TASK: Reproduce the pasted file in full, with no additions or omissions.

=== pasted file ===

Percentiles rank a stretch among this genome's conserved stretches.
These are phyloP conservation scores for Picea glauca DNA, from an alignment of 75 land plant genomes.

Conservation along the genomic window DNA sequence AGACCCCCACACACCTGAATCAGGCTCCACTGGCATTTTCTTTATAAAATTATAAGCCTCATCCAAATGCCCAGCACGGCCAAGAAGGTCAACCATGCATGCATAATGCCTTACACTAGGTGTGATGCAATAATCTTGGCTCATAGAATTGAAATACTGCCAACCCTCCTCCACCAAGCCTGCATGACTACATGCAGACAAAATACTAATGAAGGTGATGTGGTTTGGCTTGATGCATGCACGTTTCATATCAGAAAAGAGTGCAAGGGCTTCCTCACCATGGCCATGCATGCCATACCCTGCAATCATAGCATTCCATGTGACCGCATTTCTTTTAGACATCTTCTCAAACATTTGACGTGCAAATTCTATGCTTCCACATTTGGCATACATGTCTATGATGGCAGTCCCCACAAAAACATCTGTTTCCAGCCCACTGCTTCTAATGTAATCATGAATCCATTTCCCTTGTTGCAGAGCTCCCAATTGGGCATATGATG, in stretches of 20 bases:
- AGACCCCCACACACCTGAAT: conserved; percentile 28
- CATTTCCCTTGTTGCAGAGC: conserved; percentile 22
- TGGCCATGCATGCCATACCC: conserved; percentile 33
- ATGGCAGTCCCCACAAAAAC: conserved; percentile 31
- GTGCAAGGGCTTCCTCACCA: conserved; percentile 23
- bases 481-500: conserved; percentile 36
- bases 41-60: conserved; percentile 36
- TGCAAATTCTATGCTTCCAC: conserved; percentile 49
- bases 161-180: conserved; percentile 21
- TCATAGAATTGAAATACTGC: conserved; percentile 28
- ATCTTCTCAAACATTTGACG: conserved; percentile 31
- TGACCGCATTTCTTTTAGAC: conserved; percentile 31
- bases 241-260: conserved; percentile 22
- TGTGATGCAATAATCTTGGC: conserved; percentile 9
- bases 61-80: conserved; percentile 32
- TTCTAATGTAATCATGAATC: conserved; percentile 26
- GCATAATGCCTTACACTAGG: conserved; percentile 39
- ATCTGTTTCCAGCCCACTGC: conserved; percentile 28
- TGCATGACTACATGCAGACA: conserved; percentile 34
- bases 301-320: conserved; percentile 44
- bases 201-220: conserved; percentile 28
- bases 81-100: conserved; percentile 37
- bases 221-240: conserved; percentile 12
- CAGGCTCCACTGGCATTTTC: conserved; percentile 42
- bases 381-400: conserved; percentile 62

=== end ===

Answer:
Percentiles rank a stretch among this genome's conserved stretches.
These are phyloP conservation scores for Picea glauca DNA, from an alignment of 75 land plant genomes.

Conservation along the genomic window DNA sequence AGACCCCCACACACCTGAATCAGGCTCCACTGGCATTTTCTTTATAAAATTATAAGCCTCATCCAAATGCCCAGCACGGCCAAGAAGGTCAACCATGCATGCATAATGCCTTACACTAGGTGTGATGCAATAATCTTGGCTCATAGAATTGAAATACTGCCAACCCTCCTCCACCAAGCCTGCATGACTACATGCAGACAAAATACTAATGAAGGTGATGTGGTTTGGCTTGATGCATGCACGTTTCATATCAGAAAAGAGTGCAAGGGCTTCCTCACCATGGCCATGCATGCCATACCCTGCAATCATAGCATTCCATGTGACCGCATTTCTTTTAGACATCTTCTCAAACATTTGACGTGCAAATTCTATGCTTCCACATTTGGCATACATGTCTATGATGGCAGTCCCCACAAAAACATCTGTTTCCAGCCCACTGCTTCTAATGTAATCATGAATCCATTTCCCTTGTTGCAGAGCTCCCAATTGGGCATATGATG, in stretches of 20 bases:
- AGACCCCCACACACCTGAAT: conserved; percentile 28
- CATTTCCCTTGTTGCAGAGC: conserved; percentile 22
- TGGCCATGCATGCCATACCC: conserved; percentile 33
- ATGGCAGTCCCCACAAAAAC: conserved; percentile 31
- GTGCAAGGGCTTCCTCACCA: conserved; percentile 23
- bases 481-500: conserved; percentile 36
- bases 41-60: conserved; percentile 36
- TGCAAATTCTATGCTTCCAC: conserved; percentile 49
- bases 161-180: conserved; percentile 21
- TCATAGAATTGAAATACTGC: conserved; percentile 28
- ATCTTCTCAAACATTTGACG: conserved; percentile 31
- TGACCGCATTTCTTTTAGAC: conserved; percentile 31
- bases 241-260: conserved; percentile 22
- TGTGATGCAATAATCTTGGC: conserved; percentile 9
- bases 61-80: conserved; percentile 32
- TTCTAATGTAATCATGAATC: conserved; percentile 26
- GCATAATGCCTTACACTAGG: conserved; percentile 39
- ATCTGTTTCCAGCCCACTGC: conserved; percentile 28
- TGCATGACTACATGCAGACA: conserved; percentile 34
- bases 301-320: conserved; percentile 44
- bases 201-220: conserved; percentile 28
- bases 81-100: conserved; percentile 37
- bases 221-240: conserved; percentile 12
- CAGGCTCCACTGGCATTTTC: conserved; percentile 42
- bases 381-400: conserved; percentile 62